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WASHINGTON — A former Connecticut resident has been sentenced to 97 months in jail for attempting to send sensitive technical data on the F-35 engine to Iran.

Mozaffar Khazaee, 61, was sentenced Oct. 23 to 97 months of imprisonment followed by three years of supervised release, according to a recent Pentagon Inspector General statement. Khazaee also was ordered to pay a $50,000 fine.

Between 2009 and 2013, Khazaee tried to send secret U.S. defense technology to Iran, according to the release. Khazaee, a dual citizen of Iran and the United States, with a degree in mechanical engineering, was employed by three different defense contractors between 2001 and 2013.

Although the statement did not name his employers, engine manufacturer Pratt & Whitney has confirmed that Khazaee was an employee of theirs during this period. Pratt manufactures the engines for both the F-22 and F-35.

“Mozaffar Khazaee betrayed his defense contractor employers and the national security interests of the United States by stealing and attempting to send to Iran voluminous documents containing highly sensitive U.S. defense technology,” said Deirdre Daly, United States Attorney for the District of Connecticut, according to the statement.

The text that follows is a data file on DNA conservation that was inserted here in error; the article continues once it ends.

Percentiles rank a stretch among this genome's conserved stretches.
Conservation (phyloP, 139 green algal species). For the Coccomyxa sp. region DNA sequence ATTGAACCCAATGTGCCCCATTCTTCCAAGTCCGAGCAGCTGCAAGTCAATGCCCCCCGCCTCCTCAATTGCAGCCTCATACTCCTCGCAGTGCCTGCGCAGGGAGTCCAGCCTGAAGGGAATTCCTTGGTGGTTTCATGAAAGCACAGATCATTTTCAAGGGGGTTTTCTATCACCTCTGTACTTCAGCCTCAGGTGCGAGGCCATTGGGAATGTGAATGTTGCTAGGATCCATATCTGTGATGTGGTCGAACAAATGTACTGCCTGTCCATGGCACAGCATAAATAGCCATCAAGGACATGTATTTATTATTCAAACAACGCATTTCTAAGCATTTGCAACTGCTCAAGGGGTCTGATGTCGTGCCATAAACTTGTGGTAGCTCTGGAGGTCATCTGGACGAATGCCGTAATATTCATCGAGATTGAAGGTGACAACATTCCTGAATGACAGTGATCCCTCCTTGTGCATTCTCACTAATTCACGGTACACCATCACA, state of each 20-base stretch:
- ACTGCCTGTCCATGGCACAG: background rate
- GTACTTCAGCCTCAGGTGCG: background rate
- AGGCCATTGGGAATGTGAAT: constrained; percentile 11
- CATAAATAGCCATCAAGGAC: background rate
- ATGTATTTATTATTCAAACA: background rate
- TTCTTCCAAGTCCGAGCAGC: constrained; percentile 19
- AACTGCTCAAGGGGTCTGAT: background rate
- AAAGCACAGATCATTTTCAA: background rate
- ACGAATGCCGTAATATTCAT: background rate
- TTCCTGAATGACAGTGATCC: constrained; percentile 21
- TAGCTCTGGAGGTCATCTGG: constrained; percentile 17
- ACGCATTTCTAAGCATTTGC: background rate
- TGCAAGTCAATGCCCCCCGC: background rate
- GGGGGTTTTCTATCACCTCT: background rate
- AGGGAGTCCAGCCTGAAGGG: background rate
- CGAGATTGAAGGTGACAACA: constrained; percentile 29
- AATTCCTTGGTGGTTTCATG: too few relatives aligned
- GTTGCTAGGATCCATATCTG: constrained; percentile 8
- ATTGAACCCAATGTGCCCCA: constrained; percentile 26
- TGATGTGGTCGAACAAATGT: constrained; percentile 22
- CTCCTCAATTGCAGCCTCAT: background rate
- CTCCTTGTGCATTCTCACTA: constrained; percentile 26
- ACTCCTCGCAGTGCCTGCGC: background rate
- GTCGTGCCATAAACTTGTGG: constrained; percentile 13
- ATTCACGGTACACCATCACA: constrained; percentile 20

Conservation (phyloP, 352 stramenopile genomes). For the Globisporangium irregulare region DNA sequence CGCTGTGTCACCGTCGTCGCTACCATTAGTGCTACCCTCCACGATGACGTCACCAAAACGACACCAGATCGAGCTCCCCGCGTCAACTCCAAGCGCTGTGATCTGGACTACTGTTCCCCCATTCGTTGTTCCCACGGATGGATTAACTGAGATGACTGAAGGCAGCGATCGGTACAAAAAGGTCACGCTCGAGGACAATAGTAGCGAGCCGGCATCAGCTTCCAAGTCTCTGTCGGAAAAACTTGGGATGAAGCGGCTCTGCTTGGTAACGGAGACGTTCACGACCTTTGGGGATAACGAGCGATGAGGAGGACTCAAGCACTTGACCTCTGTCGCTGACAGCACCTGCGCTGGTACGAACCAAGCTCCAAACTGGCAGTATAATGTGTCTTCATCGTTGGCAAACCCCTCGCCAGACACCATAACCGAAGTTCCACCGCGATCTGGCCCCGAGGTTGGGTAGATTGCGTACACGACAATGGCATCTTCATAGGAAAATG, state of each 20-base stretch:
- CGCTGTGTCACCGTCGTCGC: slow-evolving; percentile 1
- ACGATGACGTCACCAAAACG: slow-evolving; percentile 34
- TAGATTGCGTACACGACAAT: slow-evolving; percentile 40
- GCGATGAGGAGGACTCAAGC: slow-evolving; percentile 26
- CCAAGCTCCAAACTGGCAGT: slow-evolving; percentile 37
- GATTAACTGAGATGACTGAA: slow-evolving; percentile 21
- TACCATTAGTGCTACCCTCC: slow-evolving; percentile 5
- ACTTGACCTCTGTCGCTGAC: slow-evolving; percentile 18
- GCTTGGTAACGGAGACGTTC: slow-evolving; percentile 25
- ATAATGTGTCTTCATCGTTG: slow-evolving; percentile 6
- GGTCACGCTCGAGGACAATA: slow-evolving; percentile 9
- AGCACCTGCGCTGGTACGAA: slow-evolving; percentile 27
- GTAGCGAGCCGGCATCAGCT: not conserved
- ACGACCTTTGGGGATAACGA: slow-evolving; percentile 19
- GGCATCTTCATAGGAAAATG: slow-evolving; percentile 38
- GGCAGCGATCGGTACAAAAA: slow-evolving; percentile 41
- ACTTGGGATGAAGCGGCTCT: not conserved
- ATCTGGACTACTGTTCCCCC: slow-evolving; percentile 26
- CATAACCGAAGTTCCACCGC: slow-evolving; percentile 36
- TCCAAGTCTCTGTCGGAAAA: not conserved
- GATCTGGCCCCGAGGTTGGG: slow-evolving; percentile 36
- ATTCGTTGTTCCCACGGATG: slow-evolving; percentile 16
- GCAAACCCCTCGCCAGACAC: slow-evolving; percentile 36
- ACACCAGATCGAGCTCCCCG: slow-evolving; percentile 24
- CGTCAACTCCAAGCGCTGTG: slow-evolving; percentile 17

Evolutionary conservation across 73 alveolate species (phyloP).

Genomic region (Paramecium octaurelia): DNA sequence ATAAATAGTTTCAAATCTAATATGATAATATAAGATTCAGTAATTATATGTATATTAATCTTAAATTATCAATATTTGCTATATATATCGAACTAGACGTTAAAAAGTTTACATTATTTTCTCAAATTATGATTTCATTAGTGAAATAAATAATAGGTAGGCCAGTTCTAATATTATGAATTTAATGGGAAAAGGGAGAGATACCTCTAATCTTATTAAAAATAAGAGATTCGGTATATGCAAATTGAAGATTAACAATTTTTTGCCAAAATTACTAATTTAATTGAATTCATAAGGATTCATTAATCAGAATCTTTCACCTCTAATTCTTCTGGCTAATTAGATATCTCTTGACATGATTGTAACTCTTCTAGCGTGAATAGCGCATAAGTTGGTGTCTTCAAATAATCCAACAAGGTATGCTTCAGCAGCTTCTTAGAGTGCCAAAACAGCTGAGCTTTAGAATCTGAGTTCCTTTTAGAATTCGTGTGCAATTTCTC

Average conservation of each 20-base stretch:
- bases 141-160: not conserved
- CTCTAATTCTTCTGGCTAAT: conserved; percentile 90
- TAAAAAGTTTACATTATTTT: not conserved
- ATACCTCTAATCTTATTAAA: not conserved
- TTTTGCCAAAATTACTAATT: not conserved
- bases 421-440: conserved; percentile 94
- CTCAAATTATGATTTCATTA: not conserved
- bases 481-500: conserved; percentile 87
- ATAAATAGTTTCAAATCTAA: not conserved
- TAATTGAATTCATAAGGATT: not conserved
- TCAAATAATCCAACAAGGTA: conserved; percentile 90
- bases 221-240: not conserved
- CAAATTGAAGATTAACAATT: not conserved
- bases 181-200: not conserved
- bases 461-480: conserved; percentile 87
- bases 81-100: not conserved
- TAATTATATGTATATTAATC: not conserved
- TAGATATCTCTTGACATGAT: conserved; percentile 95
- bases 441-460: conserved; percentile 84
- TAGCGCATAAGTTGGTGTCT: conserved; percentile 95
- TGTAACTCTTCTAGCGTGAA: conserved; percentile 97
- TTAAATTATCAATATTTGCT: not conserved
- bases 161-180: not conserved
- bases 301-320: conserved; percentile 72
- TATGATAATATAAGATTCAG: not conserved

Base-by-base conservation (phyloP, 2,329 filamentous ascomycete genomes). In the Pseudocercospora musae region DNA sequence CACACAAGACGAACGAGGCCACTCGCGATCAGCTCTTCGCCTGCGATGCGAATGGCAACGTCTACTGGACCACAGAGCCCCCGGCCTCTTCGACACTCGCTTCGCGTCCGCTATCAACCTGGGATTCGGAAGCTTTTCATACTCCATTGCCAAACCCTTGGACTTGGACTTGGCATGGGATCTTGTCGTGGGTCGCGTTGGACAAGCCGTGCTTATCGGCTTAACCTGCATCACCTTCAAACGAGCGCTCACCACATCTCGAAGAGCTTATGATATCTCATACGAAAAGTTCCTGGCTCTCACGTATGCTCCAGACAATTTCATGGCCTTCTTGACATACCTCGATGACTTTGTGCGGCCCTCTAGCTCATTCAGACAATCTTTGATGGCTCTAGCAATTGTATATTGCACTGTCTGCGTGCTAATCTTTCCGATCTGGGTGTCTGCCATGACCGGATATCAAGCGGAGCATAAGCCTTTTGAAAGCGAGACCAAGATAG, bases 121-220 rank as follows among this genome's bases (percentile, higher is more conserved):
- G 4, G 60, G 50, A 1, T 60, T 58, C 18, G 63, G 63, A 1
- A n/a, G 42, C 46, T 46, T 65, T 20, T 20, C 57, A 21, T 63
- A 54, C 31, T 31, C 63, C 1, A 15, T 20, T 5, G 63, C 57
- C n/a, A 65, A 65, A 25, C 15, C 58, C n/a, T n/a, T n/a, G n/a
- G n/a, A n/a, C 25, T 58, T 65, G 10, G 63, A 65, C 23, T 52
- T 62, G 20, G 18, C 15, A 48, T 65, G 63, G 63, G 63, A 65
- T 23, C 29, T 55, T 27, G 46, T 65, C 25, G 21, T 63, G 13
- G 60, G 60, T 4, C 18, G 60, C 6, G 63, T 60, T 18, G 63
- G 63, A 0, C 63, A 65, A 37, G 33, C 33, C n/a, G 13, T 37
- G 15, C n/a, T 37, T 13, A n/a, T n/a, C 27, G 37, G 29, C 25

Beginning in 2009, Khazaee corresponded by email with an individual in Iran to whom he sent sensitive documents containing information about the Joint Strike Fighter program, according to the statement. Khazaee was apparently seeking a job back in Iran, frequently contacting state-controlled technical universities offering access to the data.

Federal agents began investigating Khazaee in 2013 when he attempted to send a large shipping container to Iran. When agents inspected the container, they found thousands of pages of documents, including diagrams, test results and blueprints of the F-35 and F-22 engines, according to the statement.

Khazaee was arrested Jan 9, 2014, at the Newark Liberty International Airport before boarding a flight to Iran, the report said. Agents found additional information related to U.S. military jet engines, as well as $59,945 in as-yet undeclared cash, in Khazaee’s checked and carry-on luggage.

In addition to the F-35 and F-22 materials, Khazaee also stole documents from numerous other U.S. military engine programs, including the V-22 Osprey, the C-130J Hercules and the Global Hawk engines, according to the statement. 

Khazaee pleaded guilty on Feb. 25, 2015.

Email: lseligman@defensenews.com
Twitter: @laraseligman

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